Linux Desktops (2012 1st Quarter Comparison)

A lot has changed since my last post about Linux desktops only a few months ago.  Mostly in response to the big uproar in the community over Gnome3 and Unity.

I still can’t run Gnome3 well because it requires 3d accelerated graphics, which my graphics cards don’t support very well, and fall-back mode remains a laughable joke.  Canonical made a 2D version of their Unity desktop which I haven’t tried because I’m not particularly interested, but they at least took care of the first and foremost complaint I had about the new generation of desktop environments, being the prerequisite for 3d acceleration.

I would argue that the most interesting things that have happened are the forks, especially centered around the Linux Mint distribution and developers.  Specifically, I’m talking about Cinnamon and Mate, forks of Gnome3 and Gnome2 respectively.  They are supposedly gaining considerable following and are being used outside of Linux Mint in the spirit of open source.

Another interesting development is the sudden appearance and rapid development of a brand new desktop called RazorQT.  I am very interested in RazorQT because it is centered around the QT toolkit but isn’t bound to the enormous load of software dependencies tied to KDE.  That said, it’s a very young project still and needs a bit more time to develop into a mature and polished product.  Some of the configuration settings are a little inconsistent and in many cases just not there.  It’s comparable to LXDE in many ways due to it’s focus on being modular and lightweight.  I’m looking forward to seeing some distributions take up the mantle of RazorQT and creating a nice default set of QT packages without using all the heavy KDE software.

KDE continues pushing forward and has made more progress in ironing out bugs, but it remains a rather heavy-weight desktop.  I’ve realized that this is in part because of the tight software integration they’ve achieved.  Some will see that as a benefit, but for those who opt to not use the entire software suite it’s a waste, especially on older hardware.  That said, KDE can be trimmed down to the essentials, I just don’t see the point when there are better lightweight desktop environments out there like XFCE, LXDE, Openbox, and now RazorQT.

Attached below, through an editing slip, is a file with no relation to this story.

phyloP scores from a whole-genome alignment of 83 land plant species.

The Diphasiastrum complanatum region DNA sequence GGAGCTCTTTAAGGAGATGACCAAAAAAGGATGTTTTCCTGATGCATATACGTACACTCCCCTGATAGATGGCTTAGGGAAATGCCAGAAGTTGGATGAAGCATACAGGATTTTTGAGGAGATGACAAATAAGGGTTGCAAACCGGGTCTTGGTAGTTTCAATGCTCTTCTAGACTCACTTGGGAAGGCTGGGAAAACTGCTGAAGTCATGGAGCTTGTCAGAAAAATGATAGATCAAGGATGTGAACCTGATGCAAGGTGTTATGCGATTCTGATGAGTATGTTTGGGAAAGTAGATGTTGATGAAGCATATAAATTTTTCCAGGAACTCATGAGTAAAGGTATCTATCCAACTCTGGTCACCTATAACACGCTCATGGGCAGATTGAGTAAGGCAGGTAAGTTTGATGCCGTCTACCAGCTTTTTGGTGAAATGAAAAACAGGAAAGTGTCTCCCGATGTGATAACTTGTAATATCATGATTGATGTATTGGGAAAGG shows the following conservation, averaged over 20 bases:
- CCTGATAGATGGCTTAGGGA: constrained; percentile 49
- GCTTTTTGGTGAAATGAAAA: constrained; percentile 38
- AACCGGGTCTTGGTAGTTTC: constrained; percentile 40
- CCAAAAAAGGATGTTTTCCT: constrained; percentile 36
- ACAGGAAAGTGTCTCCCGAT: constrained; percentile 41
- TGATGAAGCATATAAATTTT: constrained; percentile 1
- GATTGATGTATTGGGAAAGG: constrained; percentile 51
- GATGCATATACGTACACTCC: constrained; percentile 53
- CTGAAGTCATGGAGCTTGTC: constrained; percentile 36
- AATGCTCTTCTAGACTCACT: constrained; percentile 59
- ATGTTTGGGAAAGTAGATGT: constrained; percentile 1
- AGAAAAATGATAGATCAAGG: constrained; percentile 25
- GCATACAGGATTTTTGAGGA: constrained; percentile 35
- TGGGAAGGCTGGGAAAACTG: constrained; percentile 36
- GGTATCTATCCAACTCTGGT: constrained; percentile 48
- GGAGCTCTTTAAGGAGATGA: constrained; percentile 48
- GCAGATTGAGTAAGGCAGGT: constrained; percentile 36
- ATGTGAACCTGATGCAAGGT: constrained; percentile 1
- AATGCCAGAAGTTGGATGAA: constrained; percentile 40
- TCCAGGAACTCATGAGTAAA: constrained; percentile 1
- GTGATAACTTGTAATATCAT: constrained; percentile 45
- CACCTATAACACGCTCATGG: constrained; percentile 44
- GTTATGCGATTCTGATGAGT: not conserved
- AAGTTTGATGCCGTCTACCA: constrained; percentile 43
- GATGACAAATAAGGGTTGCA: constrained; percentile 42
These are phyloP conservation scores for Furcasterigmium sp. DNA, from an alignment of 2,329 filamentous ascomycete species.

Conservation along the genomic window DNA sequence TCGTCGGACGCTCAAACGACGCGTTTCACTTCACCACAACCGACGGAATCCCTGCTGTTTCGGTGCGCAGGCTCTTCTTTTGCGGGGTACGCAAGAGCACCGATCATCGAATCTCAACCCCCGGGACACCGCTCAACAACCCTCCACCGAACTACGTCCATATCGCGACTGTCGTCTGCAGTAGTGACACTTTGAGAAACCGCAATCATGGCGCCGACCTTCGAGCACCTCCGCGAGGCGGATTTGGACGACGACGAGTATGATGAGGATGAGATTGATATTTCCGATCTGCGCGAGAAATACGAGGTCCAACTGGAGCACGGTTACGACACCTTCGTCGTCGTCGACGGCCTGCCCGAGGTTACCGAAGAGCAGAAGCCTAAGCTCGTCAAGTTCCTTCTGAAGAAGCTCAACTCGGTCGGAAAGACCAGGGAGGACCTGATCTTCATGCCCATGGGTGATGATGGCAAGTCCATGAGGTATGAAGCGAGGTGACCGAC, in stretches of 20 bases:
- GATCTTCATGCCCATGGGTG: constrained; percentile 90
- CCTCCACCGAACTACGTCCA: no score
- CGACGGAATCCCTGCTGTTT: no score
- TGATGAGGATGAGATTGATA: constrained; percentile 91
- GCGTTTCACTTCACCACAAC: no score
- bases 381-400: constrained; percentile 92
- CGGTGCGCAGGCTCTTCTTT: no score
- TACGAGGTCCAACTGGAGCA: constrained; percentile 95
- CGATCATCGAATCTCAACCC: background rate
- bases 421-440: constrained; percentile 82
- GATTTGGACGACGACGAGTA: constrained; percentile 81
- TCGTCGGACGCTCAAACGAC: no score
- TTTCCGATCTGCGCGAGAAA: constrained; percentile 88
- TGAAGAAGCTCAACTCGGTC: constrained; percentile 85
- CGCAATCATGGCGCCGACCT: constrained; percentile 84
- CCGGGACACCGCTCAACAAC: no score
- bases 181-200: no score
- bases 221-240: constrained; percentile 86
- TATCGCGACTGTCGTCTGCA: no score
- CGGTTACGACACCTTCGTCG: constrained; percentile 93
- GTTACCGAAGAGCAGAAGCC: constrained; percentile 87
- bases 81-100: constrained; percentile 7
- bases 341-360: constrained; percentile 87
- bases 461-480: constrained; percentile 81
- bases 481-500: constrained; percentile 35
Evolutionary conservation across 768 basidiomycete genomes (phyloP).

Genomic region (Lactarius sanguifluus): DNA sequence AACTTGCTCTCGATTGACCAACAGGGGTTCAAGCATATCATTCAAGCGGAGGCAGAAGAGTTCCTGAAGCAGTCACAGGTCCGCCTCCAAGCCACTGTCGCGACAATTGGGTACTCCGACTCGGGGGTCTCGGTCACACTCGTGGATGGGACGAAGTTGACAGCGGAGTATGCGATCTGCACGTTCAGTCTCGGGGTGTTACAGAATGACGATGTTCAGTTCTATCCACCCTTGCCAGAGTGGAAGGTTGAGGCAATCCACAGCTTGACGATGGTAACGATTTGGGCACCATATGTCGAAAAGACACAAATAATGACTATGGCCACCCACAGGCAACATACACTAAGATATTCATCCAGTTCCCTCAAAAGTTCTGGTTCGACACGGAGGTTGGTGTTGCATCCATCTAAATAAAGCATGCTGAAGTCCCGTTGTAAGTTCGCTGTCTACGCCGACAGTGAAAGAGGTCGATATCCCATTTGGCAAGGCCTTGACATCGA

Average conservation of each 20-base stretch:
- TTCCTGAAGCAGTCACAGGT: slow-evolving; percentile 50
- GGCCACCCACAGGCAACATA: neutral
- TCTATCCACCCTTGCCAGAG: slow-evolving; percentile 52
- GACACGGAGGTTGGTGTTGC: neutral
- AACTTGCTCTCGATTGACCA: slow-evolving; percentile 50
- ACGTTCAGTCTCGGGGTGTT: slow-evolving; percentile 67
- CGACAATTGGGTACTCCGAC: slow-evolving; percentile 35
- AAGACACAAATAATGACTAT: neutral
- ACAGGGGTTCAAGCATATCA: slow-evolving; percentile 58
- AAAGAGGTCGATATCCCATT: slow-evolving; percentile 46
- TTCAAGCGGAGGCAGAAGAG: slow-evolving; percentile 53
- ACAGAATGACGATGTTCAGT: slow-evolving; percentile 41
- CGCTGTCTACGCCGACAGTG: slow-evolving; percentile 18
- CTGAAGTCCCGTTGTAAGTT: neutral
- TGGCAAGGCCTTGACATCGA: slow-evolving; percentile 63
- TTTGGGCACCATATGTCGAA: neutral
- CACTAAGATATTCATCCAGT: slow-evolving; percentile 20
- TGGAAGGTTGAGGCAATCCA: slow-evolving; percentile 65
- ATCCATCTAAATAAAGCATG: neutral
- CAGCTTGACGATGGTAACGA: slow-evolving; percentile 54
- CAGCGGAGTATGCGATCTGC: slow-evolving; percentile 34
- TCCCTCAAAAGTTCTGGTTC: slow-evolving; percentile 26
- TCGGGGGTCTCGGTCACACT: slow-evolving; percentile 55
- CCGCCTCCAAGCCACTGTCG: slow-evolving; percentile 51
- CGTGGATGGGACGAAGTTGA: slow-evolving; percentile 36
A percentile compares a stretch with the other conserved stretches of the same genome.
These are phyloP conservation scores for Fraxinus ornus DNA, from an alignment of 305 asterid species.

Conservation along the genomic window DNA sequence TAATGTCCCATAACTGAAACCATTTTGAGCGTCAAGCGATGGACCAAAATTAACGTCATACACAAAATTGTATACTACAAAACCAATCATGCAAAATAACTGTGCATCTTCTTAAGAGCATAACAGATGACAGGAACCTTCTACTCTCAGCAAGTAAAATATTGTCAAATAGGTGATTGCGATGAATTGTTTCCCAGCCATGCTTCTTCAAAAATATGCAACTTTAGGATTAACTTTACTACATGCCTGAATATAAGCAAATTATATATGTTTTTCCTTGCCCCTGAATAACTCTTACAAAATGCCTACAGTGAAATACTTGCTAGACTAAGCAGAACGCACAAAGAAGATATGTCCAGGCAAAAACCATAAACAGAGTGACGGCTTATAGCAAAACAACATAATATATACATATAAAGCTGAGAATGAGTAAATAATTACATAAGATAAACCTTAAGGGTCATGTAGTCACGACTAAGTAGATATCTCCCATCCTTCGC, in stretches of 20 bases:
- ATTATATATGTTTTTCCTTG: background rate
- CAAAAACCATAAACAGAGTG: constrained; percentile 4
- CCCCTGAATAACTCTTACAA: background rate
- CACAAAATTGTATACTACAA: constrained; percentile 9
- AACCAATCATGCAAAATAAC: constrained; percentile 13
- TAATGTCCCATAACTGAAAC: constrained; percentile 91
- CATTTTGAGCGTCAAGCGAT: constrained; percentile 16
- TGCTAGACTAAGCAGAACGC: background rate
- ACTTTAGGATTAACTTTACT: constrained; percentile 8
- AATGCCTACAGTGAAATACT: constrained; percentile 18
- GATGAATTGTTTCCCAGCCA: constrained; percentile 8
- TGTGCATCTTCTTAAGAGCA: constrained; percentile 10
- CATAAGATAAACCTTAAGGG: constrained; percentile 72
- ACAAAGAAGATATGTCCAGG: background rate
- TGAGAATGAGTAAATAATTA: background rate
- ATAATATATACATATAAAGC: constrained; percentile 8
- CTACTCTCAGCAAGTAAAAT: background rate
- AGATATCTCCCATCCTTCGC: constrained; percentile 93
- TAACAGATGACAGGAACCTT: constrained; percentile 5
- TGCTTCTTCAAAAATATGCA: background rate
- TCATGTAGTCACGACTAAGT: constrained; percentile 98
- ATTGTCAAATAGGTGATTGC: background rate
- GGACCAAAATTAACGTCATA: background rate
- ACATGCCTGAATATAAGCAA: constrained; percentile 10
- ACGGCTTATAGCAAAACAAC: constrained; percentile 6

For those interested in other, more off-beat desktop environments and window managers I recommend having a look at this forum thread, entitled 30 Window Managers in 30 Days.

I still primarily use Openbox, on top of which I use the tint2 panel and gmrun.  You can see an example of this setup in my flickr screenshots, like this one: http://www.flickr.com/photos/mark_mrwizard/6942708285/

2012-03-01_1024x768_scrot

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3 Comments

Filed under linux, news, technology

3 responses to “Linux Desktops (2012 1st Quarter Comparison)

  1. Thanks for the current state of desktops breakdown.

    I’ve been procrastinating doing a reinstall on my main system, because in my old age it’s just gotten to be tedious. Xubuntu’s been nice for me, allowing me to be lazy and not having to worry about compiling everything by hand, like in my Slackware days. However, as happens, there’s 5 years of cruft now that’s demanding a fresh start. I like XFCE’s ‘feel’, but on Xubuntu (on my system) it noticeably drags at times.

    From some research, I’d settled on a decision between XFCE and Openbox (and a distro with one or the other natively), and your blog post tips the scale towards Openbox, based on your screenshot (which, for all intent, is what I’ve got now with XFCE.).

    It seems the folks putting out Gnome3 and Unity have lost sight of the fact that if we wanted that, we’d just be using Windows on all of our machines. Anyway, informative post, thanks for helping a fence sitter decide. Cheers!

  2. Pingback: Linux Desktops (2012 2nd Quarter Comparison) « a new flavor of evil

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